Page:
So the first key to praying without anxiety is to be Torah obedient.

If you now know you are Torah obedient, you can pray with confidence knowing for sure He has heard you. After you have finished telling Him what you need, thank Him for listening to you and remind yourself He has heard you because of the Torah. Remind yourself of Matt 6:25-34, which says if you obey Torah, you deserve to have your prayers heard and answered. And remind yourself you already have what you asked of Him, and you deserve to have what you asked of Him because of Torah. (Mark 11:24)

Why do I say “remind yourself”?

In the last chapter, we learned about Yehovah’s armor and how the devil attacks us with burning arrows in our minds. One of the first things that happen after you have prayed is an attack by the devil. He knows that prayer got through because of your Torah obedience, and he knows what it takes for the answer to appear in your life – faith. If he can get you to doubt Mark 11:24 by making you question if Yehovah has heard you, and if He is going to answer, he can stop your prayer. By reminding yourself how your prayer has been heard because of the Torah and how you will get what you asked because of Torah, you are clothing yourself in the armor of God fighting the devil’s attacks. 

So now you have prayed without anxiety just as Phil 4:6 said, what happens next?

Daniel prays, in the book of Daniel, Yehovah hears and dispatches an angel to answer Daniels prayer right away. This shows us you can know for sure, Yehovah heard you, and He has sent an angel to answer you immediately. But as we read in Daniel’s book, it took quite a while for the angel to get through to Daniel. And when the angel did get through, he tells Daniel the resistance was so strong he had to call for backup from an archangel to get to Daniel because of the demonic opposition. He also says he has to fight his way out again to get back to heaven. 

This shows us one essential thing. 

We must never lose sight of the fact that even though Yeshua died on a cross for us, we are still at war. (Eph 6, Rev 12:11, Rev 14) Even though Yeshua defeated the devil on the cross, the devil is still roaming the earth seeking whom he may devour. And we can not lose sight of the Bibles continued warning to resist the devil, stand firm in Torah, and he will flee from us.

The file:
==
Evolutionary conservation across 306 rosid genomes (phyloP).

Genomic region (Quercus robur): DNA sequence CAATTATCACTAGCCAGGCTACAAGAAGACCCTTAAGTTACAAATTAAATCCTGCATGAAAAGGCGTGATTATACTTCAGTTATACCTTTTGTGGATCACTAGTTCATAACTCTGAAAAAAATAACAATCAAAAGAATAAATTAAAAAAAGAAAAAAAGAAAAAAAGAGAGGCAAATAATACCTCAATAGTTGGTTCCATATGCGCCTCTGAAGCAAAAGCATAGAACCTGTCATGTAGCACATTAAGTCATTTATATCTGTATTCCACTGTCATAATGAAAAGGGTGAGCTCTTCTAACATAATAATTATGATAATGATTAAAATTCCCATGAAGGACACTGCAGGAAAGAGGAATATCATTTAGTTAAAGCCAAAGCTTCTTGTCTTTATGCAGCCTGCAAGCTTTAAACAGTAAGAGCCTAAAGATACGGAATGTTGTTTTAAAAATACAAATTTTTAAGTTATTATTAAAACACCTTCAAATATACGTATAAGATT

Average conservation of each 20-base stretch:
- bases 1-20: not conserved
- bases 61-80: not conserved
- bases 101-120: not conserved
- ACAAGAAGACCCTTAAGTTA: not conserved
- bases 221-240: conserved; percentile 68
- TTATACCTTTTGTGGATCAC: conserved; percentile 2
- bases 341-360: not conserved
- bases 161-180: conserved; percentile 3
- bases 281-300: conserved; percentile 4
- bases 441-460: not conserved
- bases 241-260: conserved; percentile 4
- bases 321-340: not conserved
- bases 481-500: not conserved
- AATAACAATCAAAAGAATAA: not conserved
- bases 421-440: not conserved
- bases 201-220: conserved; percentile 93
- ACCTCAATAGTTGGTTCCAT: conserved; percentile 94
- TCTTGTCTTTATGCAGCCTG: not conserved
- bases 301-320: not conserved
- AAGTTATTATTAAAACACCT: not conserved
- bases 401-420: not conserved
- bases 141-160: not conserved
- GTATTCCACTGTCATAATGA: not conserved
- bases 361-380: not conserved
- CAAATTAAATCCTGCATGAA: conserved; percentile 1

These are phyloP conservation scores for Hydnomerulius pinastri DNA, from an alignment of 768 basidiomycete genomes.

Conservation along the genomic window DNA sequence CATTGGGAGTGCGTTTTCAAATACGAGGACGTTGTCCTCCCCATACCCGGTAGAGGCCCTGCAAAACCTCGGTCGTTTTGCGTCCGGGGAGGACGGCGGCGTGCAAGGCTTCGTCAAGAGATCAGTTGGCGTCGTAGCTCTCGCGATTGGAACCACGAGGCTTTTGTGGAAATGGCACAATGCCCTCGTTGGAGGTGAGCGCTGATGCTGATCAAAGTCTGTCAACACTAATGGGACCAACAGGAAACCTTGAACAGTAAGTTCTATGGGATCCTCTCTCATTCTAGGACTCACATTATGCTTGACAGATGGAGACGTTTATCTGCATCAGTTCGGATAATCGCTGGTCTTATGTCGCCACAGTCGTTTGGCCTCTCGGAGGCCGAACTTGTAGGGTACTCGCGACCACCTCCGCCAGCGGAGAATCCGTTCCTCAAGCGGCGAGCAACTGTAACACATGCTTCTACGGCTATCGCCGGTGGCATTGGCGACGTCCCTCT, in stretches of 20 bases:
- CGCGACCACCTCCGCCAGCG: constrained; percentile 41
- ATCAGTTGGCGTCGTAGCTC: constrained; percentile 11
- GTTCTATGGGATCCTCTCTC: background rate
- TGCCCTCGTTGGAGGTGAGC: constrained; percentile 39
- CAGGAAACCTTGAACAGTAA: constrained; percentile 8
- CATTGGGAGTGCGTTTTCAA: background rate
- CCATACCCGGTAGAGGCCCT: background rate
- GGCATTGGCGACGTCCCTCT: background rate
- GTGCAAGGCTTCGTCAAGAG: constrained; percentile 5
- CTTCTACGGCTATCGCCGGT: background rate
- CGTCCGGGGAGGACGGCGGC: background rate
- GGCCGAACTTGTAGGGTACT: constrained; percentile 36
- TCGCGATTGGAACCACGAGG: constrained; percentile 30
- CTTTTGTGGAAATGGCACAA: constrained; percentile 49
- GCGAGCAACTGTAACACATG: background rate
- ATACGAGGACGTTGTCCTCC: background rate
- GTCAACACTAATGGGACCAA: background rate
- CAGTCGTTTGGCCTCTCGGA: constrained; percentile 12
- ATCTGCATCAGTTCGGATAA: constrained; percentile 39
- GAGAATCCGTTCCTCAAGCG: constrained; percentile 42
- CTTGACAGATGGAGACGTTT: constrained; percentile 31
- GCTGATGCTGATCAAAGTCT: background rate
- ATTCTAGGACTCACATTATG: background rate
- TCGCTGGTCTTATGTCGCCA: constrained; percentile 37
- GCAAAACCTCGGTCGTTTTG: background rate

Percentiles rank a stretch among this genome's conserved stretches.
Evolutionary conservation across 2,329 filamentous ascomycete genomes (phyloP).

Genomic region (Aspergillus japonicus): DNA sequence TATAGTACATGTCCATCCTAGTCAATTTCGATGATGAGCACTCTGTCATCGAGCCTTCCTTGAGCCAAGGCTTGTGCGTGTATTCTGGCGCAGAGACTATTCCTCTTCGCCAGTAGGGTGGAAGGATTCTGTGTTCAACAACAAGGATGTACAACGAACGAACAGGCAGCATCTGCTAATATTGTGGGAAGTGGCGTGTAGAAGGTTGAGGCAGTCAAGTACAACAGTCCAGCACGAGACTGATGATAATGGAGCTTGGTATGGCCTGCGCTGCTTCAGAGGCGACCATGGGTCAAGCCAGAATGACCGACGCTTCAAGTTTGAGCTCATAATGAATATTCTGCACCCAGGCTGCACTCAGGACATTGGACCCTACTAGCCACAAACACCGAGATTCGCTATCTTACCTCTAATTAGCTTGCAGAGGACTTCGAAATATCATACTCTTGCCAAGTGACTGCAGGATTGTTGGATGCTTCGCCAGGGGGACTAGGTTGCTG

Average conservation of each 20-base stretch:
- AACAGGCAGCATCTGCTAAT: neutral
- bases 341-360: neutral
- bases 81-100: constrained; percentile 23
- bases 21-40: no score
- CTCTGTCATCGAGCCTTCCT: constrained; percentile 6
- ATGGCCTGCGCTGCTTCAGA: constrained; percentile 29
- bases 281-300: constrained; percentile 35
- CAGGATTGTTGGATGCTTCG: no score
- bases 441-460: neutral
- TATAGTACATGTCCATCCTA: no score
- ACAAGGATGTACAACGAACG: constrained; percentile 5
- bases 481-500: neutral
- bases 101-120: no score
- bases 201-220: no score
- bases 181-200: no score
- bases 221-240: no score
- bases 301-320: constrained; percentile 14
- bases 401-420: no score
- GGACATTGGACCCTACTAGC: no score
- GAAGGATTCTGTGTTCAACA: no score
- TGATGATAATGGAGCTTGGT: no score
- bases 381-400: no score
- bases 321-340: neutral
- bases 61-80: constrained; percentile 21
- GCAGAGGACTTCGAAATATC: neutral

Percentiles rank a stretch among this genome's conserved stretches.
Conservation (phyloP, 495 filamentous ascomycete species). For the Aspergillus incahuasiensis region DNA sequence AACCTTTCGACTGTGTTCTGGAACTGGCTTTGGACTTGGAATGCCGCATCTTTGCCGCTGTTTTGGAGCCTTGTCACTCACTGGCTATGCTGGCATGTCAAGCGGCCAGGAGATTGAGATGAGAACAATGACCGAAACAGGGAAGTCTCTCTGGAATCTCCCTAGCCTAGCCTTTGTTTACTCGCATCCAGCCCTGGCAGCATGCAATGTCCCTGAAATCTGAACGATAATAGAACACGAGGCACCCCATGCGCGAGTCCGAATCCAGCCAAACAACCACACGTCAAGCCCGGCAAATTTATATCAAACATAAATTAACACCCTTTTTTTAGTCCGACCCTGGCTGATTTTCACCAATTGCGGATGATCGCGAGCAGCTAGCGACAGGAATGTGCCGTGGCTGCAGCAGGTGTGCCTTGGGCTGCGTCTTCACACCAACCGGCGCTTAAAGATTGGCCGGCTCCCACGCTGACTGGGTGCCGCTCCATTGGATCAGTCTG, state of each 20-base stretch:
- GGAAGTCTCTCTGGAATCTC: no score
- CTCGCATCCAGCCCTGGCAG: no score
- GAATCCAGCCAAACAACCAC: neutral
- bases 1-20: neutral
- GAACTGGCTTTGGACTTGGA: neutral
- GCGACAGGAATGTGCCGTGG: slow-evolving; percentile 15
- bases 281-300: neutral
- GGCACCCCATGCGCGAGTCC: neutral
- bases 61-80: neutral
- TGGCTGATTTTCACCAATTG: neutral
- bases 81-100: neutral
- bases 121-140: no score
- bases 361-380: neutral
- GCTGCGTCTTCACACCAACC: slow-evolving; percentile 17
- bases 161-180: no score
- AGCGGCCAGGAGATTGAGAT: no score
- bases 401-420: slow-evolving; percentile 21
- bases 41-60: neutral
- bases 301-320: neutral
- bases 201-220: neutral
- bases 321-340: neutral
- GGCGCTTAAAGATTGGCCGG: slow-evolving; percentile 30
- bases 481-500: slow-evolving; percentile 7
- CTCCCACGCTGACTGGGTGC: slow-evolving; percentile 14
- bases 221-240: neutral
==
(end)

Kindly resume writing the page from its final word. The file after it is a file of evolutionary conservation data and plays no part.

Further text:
The fact that we are at war will affect our prayers and Yehovah’s response to it. This is why we need to learn how to pray Biblically so we can fight the good fight of faith and be overcomers. 

When you pray with trust in the Torah, Yehovah hears your prayers and answers right away. But you have a genuine enemy who will do his best to stop that answer from getting through to you, just as he did with Daniel. You have to do what the Bible says, resist the devil, never back down from obeying the Torah, trust in the Torah, and never stop praying. Then you will, in the end, see how the answer will get through to you just as Daniel did. 

Now we know what it means to pray without anxiety, and how important it is to remember Yehovah is not our 911 operator. He is our God, He is one, and we owe it to Him to love Him with all our heart, soul, strength, and mind by obeying His Torah. If we do, we can trust He will bless us in return. As He promised, hear our prayers and answer us. 

Now we know we as Christians are responsible for fighting the good fight of faith. So even though nothing happens when you pray, you must never stop praying, never stop obeying the Torah, never stop trusting in the Torah as the key to your answered prayer. For sure, Yehovah has heard you; help is on the way, but the resistance is great, and the battle is intense in the heavenly realms. Make sure you do your part in the battle by resisting the devil, continually obeying the Torah, so the angels who have been dispatched to you can break through the enemy lines. 

So how do we apply all of this to our lives? How do I use this in my life?

Right now, I am in a season with many things that give me a good reason to worry and be anxious. I dont know how I am going to be able to fix my car, and there are other things as well, circumstances beyond my control. 

I have chosen to believe the Torah when it says, in Joshua 1, Psalm 119, Deut 6, if I meditate on the Torah, all will be well, and I will succeed in everything I do. This is a choice I have to make because my mind sometimes seems to be stuck in a default position where it always resorts to anxiety and fear over the situation I am in right now. But I know, from experience, I am well able to make that choice and override my mind’s default position whenever I obey the Bible. Why am I able to do this? Because of the Holy Spirit in me who gives me the power to do it.